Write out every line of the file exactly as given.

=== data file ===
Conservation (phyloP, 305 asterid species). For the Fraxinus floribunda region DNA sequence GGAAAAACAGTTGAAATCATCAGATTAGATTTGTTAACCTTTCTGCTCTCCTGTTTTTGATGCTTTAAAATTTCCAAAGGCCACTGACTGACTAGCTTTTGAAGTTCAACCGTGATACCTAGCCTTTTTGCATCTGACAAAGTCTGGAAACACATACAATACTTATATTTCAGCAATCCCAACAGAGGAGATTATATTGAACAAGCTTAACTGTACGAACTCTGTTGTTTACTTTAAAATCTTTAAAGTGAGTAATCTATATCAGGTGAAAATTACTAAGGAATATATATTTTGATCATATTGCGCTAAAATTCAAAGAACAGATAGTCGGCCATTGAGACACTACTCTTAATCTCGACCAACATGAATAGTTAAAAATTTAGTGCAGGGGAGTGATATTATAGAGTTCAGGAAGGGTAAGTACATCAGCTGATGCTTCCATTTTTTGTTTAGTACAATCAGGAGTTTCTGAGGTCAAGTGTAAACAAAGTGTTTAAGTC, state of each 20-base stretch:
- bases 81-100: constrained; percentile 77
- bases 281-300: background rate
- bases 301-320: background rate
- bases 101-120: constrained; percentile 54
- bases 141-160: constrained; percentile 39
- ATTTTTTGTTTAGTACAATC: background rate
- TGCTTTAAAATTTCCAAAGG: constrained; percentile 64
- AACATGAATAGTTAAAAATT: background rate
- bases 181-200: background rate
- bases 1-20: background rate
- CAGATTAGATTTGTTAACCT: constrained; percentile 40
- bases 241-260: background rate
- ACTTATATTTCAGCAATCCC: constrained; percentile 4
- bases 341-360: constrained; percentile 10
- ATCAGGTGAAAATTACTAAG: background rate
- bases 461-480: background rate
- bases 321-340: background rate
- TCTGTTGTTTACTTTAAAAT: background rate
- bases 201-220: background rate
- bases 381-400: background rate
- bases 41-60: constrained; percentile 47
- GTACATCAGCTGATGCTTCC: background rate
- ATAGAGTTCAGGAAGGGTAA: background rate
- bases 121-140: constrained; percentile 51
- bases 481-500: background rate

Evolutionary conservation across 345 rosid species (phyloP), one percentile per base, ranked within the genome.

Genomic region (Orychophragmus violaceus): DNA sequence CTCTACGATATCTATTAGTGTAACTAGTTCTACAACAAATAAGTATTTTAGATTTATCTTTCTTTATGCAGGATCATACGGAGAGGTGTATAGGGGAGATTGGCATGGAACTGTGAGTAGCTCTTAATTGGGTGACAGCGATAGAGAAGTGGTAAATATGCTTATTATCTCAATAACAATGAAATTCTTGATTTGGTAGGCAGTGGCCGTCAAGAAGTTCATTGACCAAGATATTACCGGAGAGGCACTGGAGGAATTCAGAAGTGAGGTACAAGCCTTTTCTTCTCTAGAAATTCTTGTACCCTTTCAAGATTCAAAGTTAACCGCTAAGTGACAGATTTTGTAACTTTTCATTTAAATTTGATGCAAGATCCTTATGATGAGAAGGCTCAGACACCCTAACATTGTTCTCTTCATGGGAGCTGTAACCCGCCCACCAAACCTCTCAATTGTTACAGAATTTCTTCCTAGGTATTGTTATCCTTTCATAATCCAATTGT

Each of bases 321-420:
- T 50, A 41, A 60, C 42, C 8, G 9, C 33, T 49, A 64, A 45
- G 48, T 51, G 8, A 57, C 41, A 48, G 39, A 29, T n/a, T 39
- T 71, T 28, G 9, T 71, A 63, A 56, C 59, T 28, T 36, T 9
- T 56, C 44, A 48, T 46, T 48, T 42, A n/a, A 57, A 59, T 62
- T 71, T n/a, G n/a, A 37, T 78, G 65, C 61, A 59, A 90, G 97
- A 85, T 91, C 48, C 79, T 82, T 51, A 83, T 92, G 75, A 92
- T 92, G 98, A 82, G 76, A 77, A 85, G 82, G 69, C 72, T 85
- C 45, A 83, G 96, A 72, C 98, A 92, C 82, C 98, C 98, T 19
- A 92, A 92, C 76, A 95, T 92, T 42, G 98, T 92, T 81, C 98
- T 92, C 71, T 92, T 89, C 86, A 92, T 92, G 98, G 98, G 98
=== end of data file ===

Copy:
Conservation (phyloP, 305 asterid species). For the Fraxinus floribunda region DNA sequence GGAAAAACAGTTGAAATCATCAGATTAGATTTGTTAACCTTTCTGCTCTCCTGTTTTTGATGCTTTAAAATTTCCAAAGGCCACTGACTGACTAGCTTTTGAAGTTCAACCGTGATACCTAGCCTTTTTGCATCTGACAAAGTCTGGAAACACATACAATACTTATATTTCAGCAATCCCAACAGAGGAGATTATATTGAACAAGCTTAACTGTACGAACTCTGTTGTTTACTTTAAAATCTTTAAAGTGAGTAATCTATATCAGGTGAAAATTACTAAGGAATATATATTTTGATCATATTGCGCTAAAATTCAAAGAACAGATAGTCGGCCATTGAGACACTACTCTTAATCTCGACCAACATGAATAGTTAAAAATTTAGTGCAGGGGAGTGATATTATAGAGTTCAGGAAGGGTAAGTACATCAGCTGATGCTTCCATTTTTTGTTTAGTACAATCAGGAGTTTCTGAGGTCAAGTGTAAACAAAGTGTTTAAGTC, state of each 20-base stretch:
- bases 81-100: constrained; percentile 77
- bases 281-300: background rate
- bases 301-320: background rate
- bases 101-120: constrained; percentile 54
- bases 141-160: constrained; percentile 39
- ATTTTTTGTTTAGTACAATC: background rate
- TGCTTTAAAATTTCCAAAGG: constrained; percentile 64
- AACATGAATAGTTAAAAATT: background rate
- bases 181-200: background rate
- bases 1-20: background rate
- CAGATTAGATTTGTTAACCT: constrained; percentile 40
- bases 241-260: background rate
- ACTTATATTTCAGCAATCCC: constrained; percentile 4
- bases 341-360: constrained; percentile 10
- ATCAGGTGAAAATTACTAAG: background rate
- bases 461-480: background rate
- bases 321-340: background rate
- TCTGTTGTTTACTTTAAAAT: background rate
- bases 201-220: background rate
- bases 381-400: background rate
- bases 41-60: constrained; percentile 47
- GTACATCAGCTGATGCTTCC: background rate
- ATAGAGTTCAGGAAGGGTAA: background rate
- bases 121-140: constrained; percentile 51
- bases 481-500: background rate

Evolutionary conservation across 345 rosid species (phyloP), one percentile per base, ranked within the genome.

Genomic region (Orychophragmus violaceus): DNA sequence CTCTACGATATCTATTAGTGTAACTAGTTCTACAACAAATAAGTATTTTAGATTTATCTTTCTTTATGCAGGATCATACGGAGAGGTGTATAGGGGAGATTGGCATGGAACTGTGAGTAGCTCTTAATTGGGTGACAGCGATAGAGAAGTGGTAAATATGCTTATTATCTCAATAACAATGAAATTCTTGATTTGGTAGGCAGTGGCCGTCAAGAAGTTCATTGACCAAGATATTACCGGAGAGGCACTGGAGGAATTCAGAAGTGAGGTACAAGCCTTTTCTTCTCTAGAAATTCTTGTACCCTTTCAAGATTCAAAGTTAACCGCTAAGTGACAGATTTTGTAACTTTTCATTTAAATTTGATGCAAGATCCTTATGATGAGAAGGCTCAGACACCCTAACATTGTTCTCTTCATGGGAGCTGTAACCCGCCCACCAAACCTCTCAATTGTTACAGAATTTCTTCCTAGGTATTGTTATCCTTTCATAATCCAATTGT

Each of bases 321-420:
- T 50, A 41, A 60, C 42, C 8, G 9, C 33, T 49, A 64, A 45
- G 48, T 51, G 8, A 57, C 41, A 48, G 39, A 29, T n/a, T 39
- T 71, T 28, G 9, T 71, A 63, A 56, C 59, T 28, T 36, T 9
- T 56, C 44, A 48, T 46, T 48, T 42, A n/a, A 57, A 59, T 62
- T 71, T n/a, G n/a, A 37, T 78, G 65, C 61, A 59, A 90, G 97
- A 85, T 91, C 48, C 79, T 82, T 51, A 83, T 92, G 75, A 92
- T 92, G 98, A 82, G 76, A 77, A 85, G 82, G 69, C 72, T 85
- C 45, A 83, G 96, A 72, C 98, A 92, C 82, C 98, C 98, T 19
- A 92, A 92, C 76, A 95, T 92, T 42, G 98, T 92, T 81, C 98
- T 92, C 71, T 92, T 89, C 86, A 92, T 92, G 98, G 98, G 98